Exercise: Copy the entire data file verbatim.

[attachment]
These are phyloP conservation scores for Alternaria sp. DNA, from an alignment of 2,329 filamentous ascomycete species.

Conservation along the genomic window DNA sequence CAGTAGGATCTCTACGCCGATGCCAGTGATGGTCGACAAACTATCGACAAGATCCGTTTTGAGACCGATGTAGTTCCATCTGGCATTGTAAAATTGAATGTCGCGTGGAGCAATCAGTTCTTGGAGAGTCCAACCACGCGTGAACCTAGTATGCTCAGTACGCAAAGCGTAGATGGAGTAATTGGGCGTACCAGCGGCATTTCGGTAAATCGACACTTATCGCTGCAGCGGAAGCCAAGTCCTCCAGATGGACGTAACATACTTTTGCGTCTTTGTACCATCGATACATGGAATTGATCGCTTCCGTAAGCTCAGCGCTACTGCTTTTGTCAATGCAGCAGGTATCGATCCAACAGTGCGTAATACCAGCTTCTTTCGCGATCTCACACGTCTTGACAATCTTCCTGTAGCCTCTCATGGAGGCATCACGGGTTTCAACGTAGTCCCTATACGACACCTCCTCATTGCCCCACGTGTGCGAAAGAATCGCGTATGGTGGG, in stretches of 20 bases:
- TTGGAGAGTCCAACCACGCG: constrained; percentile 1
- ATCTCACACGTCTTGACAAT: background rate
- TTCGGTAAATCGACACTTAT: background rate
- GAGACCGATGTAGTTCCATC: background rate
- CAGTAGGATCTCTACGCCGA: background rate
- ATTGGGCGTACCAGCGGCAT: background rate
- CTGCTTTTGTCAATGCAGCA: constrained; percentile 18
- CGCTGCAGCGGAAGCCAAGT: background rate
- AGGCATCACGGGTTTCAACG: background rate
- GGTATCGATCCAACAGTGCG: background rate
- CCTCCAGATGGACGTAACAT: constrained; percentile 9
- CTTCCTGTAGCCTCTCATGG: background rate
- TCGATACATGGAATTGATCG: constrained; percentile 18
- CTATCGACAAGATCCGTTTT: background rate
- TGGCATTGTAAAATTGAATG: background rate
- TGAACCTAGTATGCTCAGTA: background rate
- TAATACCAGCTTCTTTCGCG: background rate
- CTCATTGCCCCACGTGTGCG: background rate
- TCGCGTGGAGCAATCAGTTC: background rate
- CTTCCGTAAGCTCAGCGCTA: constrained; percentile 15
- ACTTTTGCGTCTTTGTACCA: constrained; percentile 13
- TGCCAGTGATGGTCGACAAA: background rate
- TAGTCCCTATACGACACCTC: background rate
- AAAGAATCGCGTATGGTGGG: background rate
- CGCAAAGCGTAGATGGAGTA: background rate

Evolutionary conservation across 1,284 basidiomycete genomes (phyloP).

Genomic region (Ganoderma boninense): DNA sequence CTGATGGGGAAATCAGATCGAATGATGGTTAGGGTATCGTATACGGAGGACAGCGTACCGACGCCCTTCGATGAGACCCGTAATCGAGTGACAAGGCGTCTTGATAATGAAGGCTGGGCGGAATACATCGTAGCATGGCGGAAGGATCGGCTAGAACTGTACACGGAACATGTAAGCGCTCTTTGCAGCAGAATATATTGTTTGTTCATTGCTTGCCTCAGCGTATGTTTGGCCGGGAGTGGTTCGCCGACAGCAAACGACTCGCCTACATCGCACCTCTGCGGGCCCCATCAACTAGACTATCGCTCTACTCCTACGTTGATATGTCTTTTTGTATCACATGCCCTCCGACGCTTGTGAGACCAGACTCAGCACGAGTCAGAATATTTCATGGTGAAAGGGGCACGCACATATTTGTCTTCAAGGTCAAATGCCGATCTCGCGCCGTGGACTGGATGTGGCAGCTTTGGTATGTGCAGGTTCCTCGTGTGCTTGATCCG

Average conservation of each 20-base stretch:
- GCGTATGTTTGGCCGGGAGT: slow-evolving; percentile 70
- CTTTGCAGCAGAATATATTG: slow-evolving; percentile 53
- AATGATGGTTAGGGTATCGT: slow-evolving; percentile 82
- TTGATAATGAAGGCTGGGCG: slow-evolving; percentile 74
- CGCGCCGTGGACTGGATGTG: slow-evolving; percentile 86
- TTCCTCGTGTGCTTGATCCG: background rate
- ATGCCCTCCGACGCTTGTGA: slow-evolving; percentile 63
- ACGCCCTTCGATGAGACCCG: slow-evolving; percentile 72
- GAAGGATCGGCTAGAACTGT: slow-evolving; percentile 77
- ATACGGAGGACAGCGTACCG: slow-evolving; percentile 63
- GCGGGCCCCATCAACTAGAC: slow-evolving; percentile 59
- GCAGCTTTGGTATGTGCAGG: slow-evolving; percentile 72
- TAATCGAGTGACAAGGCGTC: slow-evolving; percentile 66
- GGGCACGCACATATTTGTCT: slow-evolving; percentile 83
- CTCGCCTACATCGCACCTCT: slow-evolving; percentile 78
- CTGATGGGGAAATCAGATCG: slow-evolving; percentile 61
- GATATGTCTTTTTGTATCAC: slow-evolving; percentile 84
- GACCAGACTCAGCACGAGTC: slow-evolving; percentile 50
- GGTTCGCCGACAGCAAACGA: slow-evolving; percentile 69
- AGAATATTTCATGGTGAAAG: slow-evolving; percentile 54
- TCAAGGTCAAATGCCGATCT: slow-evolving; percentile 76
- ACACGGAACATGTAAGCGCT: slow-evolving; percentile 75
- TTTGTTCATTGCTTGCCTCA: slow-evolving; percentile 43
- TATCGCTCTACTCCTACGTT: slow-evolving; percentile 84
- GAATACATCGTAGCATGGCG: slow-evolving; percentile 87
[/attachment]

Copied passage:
These are phyloP conservation scores for Alternaria sp. DNA, from an alignment of 2,329 filamentous ascomycete species.

Conservation along the genomic window DNA sequence CAGTAGGATCTCTACGCCGATGCCAGTGATGGTCGACAAACTATCGACAAGATCCGTTTTGAGACCGATGTAGTTCCATCTGGCATTGTAAAATTGAATGTCGCGTGGAGCAATCAGTTCTTGGAGAGTCCAACCACGCGTGAACCTAGTATGCTCAGTACGCAAAGCGTAGATGGAGTAATTGGGCGTACCAGCGGCATTTCGGTAAATCGACACTTATCGCTGCAGCGGAAGCCAAGTCCTCCAGATGGACGTAACATACTTTTGCGTCTTTGTACCATCGATACATGGAATTGATCGCTTCCGTAAGCTCAGCGCTACTGCTTTTGTCAATGCAGCAGGTATCGATCCAACAGTGCGTAATACCAGCTTCTTTCGCGATCTCACACGTCTTGACAATCTTCCTGTAGCCTCTCATGGAGGCATCACGGGTTTCAACGTAGTCCCTATACGACACCTCCTCATTGCCCCACGTGTGCGAAAGAATCGCGTATGGTGGG, in stretches of 20 bases:
- TTGGAGAGTCCAACCACGCG: constrained; percentile 1
- ATCTCACACGTCTTGACAAT: background rate
- TTCGGTAAATCGACACTTAT: background rate
- GAGACCGATGTAGTTCCATC: background rate
- CAGTAGGATCTCTACGCCGA: background rate
- ATTGGGCGTACCAGCGGCAT: background rate
- CTGCTTTTGTCAATGCAGCA: constrained; percentile 18
- CGCTGCAGCGGAAGCCAAGT: background rate
- AGGCATCACGGGTTTCAACG: background rate
- GGTATCGATCCAACAGTGCG: background rate
- CCTCCAGATGGACGTAACAT: constrained; percentile 9
- CTTCCTGTAGCCTCTCATGG: background rate
- TCGATACATGGAATTGATCG: constrained; percentile 18
- CTATCGACAAGATCCGTTTT: background rate
- TGGCATTGTAAAATTGAATG: background rate
- TGAACCTAGTATGCTCAGTA: background rate
- TAATACCAGCTTCTTTCGCG: background rate
- CTCATTGCCCCACGTGTGCG: background rate
- TCGCGTGGAGCAATCAGTTC: background rate
- CTTCCGTAAGCTCAGCGCTA: constrained; percentile 15
- ACTTTTGCGTCTTTGTACCA: constrained; percentile 13
- TGCCAGTGATGGTCGACAAA: background rate
- TAGTCCCTATACGACACCTC: background rate
- AAAGAATCGCGTATGGTGGG: background rate
- CGCAAAGCGTAGATGGAGTA: background rate

Evolutionary conservation across 1,284 basidiomycete genomes (phyloP).

Genomic region (Ganoderma boninense): DNA sequence CTGATGGGGAAATCAGATCGAATGATGGTTAGGGTATCGTATACGGAGGACAGCGTACCGACGCCCTTCGATGAGACCCGTAATCGAGTGACAAGGCGTCTTGATAATGAAGGCTGGGCGGAATACATCGTAGCATGGCGGAAGGATCGGCTAGAACTGTACACGGAACATGTAAGCGCTCTTTGCAGCAGAATATATTGTTTGTTCATTGCTTGCCTCAGCGTATGTTTGGCCGGGAGTGGTTCGCCGACAGCAAACGACTCGCCTACATCGCACCTCTGCGGGCCCCATCAACTAGACTATCGCTCTACTCCTACGTTGATATGTCTTTTTGTATCACATGCCCTCCGACGCTTGTGAGACCAGACTCAGCACGAGTCAGAATATTTCATGGTGAAAGGGGCACGCACATATTTGTCTTCAAGGTCAAATGCCGATCTCGCGCCGTGGACTGGATGTGGCAGCTTTGGTATGTGCAGGTTCCTCGTGTGCTTGATCCG

Average conservation of each 20-base stretch:
- GCGTATGTTTGGCCGGGAGT: slow-evolving; percentile 70
- CTTTGCAGCAGAATATATTG: slow-evolving; percentile 53
- AATGATGGTTAGGGTATCGT: slow-evolving; percentile 82
- TTGATAATGAAGGCTGGGCG: slow-evolving; percentile 74
- CGCGCCGTGGACTGGATGTG: slow-evolving; percentile 86
- TTCCTCGTGTGCTTGATCCG: background rate
- ATGCCCTCCGACGCTTGTGA: slow-evolving; percentile 63
- ACGCCCTTCGATGAGACCCG: slow-evolving; percentile 72
- GAAGGATCGGCTAGAACTGT: slow-evolving; percentile 77
- ATACGGAGGACAGCGTACCG: slow-evolving; percentile 63
- GCGGGCCCCATCAACTAGAC: slow-evolving; percentile 59
- GCAGCTTTGGTATGTGCAGG: slow-evolving; percentile 72
- TAATCGAGTGACAAGGCGTC: slow-evolving; percentile 66
- GGGCACGCACATATTTGTCT: slow-evolving; percentile 83
- CTCGCCTACATCGCACCTCT: slow-evolving; percentile 78
- CTGATGGGGAAATCAGATCG: slow-evolving; percentile 61
- GATATGTCTTTTTGTATCAC: slow-evolving; percentile 84
- GACCAGACTCAGCACGAGTC: slow-evolving; percentile 50
- GGTTCGCCGACAGCAAACGA: slow-evolving; percentile 69
- AGAATATTTCATGGTGAAAG: slow-evolving; percentile 54
- TCAAGGTCAAATGCCGATCT: slow-evolving; percentile 76
- ACACGGAACATGTAAGCGCT: slow-evolving; percentile 75
- TTTGTTCATTGCTTGCCTCA: slow-evolving; percentile 43
- TATCGCTCTACTCCTACGTT: slow-evolving; percentile 84
- GAATACATCGTAGCATGGCG: slow-evolving; percentile 87